Advitech seeks new uses and sources of dairy anti-inflammatory

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Related tags: Milk

Advitech's bid to exploit the potential of XP-828L in the
anti-inflammatory market was given a boost this week when the
Canadian government granted funding of C$610,000 towards its
research project at Université Laval, reports Jess Halliday.

The three-year program, in which Advitech is also investing C$305,000, aims to identify new applications for the patented composition of growth factors obtained from sweet whey.

"We are devising new strategies to extract growth factors in cow's milk and assess their effects in animals,"​ said Advitech's associate researcher Dr Sylvie Gauthier, who is leading the research.

"Our ultimate objective is to develop natural health products to target chronic inflammatory diseases such as Crohn's disease, ulcerative colitis and arthritis."

Renault Beauchesne, president and CEO, told that the Laval program will also investigate other potential sources besides sweet whey, such as bovine colostrum.

"It will be challenge to see whether we can get the same types of results from other sources, and how the costs compare,"​ he said. "If we are successful it will ensure we have enough product to supply the market."

XP-828L is expected to make its debut as a dietary supplement ingredient in 2006, once clinical trials to provide final proof of its safety and efficacy have been completed and a suitable marketing partner found.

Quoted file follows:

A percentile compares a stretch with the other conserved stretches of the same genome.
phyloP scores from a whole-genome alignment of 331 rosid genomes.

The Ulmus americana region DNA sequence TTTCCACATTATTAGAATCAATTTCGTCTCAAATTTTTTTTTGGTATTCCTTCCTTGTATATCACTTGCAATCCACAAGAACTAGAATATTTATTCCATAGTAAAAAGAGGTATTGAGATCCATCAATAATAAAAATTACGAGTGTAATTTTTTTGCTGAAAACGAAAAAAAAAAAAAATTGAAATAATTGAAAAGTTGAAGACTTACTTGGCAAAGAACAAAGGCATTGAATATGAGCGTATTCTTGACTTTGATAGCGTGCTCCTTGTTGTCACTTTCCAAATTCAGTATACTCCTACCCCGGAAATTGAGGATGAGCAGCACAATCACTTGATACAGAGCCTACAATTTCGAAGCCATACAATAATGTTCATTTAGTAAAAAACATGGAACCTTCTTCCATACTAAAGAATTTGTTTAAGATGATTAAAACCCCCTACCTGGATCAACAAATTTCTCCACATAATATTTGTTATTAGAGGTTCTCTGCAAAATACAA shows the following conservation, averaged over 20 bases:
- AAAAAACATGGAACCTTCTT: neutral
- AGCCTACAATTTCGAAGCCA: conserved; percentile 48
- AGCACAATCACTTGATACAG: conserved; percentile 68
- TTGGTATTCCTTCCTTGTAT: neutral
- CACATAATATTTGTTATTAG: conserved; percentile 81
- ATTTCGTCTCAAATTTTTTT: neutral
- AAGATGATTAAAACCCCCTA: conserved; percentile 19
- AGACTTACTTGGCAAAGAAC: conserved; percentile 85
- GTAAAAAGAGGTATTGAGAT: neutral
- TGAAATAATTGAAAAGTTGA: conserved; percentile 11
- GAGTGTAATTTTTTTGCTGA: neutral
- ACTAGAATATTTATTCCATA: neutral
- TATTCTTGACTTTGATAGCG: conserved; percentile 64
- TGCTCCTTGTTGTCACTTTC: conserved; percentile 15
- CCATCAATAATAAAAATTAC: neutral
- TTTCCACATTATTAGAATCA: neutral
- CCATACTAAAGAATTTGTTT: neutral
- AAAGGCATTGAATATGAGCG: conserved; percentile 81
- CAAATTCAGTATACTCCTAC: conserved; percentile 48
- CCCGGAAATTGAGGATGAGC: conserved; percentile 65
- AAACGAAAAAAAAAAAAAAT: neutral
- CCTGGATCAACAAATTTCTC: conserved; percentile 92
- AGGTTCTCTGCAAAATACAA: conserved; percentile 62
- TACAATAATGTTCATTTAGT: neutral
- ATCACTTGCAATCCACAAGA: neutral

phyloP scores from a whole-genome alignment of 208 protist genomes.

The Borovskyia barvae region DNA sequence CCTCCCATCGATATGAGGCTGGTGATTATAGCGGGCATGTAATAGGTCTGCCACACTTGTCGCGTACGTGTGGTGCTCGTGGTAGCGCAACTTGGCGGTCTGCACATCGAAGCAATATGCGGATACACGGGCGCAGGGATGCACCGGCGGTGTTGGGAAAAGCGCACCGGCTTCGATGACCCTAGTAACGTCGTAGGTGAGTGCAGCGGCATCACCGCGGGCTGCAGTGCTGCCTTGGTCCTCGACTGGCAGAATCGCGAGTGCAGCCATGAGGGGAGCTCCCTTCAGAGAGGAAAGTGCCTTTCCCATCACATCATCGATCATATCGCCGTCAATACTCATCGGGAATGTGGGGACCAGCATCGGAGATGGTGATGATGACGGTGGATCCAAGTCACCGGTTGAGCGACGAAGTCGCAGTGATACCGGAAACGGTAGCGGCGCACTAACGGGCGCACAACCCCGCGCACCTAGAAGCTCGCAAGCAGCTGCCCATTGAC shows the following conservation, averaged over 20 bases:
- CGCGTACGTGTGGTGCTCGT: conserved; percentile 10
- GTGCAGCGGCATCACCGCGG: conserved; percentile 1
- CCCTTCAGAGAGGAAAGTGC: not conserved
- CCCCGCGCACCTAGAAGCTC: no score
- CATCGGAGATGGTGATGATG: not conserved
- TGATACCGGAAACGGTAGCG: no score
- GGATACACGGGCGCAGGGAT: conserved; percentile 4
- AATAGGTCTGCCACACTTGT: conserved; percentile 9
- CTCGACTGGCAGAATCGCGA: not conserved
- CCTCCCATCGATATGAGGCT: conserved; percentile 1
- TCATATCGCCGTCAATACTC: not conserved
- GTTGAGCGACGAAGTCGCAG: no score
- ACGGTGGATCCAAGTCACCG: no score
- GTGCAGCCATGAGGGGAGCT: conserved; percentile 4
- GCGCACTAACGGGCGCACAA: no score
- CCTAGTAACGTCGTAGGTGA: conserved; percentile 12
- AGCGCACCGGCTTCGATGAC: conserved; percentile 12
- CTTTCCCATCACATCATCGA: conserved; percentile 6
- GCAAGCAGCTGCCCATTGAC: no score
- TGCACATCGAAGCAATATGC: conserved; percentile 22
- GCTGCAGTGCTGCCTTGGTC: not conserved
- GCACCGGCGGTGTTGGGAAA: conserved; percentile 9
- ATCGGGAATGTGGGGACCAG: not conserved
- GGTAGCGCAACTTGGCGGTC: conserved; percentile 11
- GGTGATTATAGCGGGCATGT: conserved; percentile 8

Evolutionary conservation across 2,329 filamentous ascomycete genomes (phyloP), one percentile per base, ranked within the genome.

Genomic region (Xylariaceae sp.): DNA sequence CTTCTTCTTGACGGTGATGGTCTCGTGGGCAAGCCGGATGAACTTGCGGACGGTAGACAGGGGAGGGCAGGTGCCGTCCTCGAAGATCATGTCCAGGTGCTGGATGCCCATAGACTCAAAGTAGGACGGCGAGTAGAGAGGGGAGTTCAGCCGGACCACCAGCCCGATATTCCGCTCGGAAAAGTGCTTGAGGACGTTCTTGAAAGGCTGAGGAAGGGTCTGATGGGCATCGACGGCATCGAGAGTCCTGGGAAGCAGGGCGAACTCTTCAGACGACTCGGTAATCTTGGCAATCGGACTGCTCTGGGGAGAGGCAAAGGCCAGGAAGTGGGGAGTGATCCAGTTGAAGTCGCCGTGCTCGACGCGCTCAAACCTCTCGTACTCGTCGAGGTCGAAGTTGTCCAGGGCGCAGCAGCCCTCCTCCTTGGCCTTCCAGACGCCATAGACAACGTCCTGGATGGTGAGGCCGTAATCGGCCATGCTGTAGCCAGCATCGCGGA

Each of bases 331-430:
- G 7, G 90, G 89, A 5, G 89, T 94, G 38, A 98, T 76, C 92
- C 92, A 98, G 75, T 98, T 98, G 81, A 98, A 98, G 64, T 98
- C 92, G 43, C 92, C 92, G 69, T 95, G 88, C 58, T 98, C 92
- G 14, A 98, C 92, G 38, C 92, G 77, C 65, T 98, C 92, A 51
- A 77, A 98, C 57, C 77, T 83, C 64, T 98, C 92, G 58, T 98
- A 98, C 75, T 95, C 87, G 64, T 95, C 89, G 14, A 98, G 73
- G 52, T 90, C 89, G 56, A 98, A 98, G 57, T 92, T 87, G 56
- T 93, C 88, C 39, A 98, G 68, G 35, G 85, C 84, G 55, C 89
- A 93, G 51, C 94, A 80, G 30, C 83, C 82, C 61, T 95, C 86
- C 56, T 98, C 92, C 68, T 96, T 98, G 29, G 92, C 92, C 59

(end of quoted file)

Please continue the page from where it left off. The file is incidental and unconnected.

According to Beauchesne, the current source will enable it to meet demand from the US, but an alternative will have to be found if it is to enter international markets too.

"The development of value-added dairy products will yield economic spin-off benefits for the small companies that are the driving force behind the Canadian economy, and ultimately increase the quality of life for Canadians, and people around the world,"​ said David Emerson, Canada's Minister of Industry in a statement announcing the government funding.

Advitech acquired the exclusive rights to the technology behind XP-828L, which is intended first and foremost to help alleviate mild to moderate psoriasis, when it entered into an agreement with French firm Pierre Jouan Biotechnologie in 2003.

It originally hoped to roll out the product by the end of 2004, but decided to delay whilst it carries out a program of placebo-controlled clinical trials, the results of which are expected to give the product weight with dermatologists, as well as just with natural products suppliers.

Advitech's double-blind, placebo-controlled clinical study on XP-828L for mild to moderate psoriasis will be completed in mid-June and the results - expected to confirm the findings of a first clinical trial involving 11 patients over a 112-day period in early 2004 - made public on July 1.

An in vivo​ study is also underway at Université Laval investigating the use of the ingredient for inflammatory bowel disease.

On 4 May the newly public-traded company released its financial results for 1Q 2005. Its net loss stood at C$671,269, or C$0.01 per share, compared with C$267,378 at the same point in 2004.

The 128.4 percent increased loss was explained by reduced sales of Lactium, Advitech's bioactive ingredient from dairy proteins (C$157,000 compared with C$406.4 last year), R&D expenses associated with XP-828L and sales and marketing expenses during pre-commercialization for the product.

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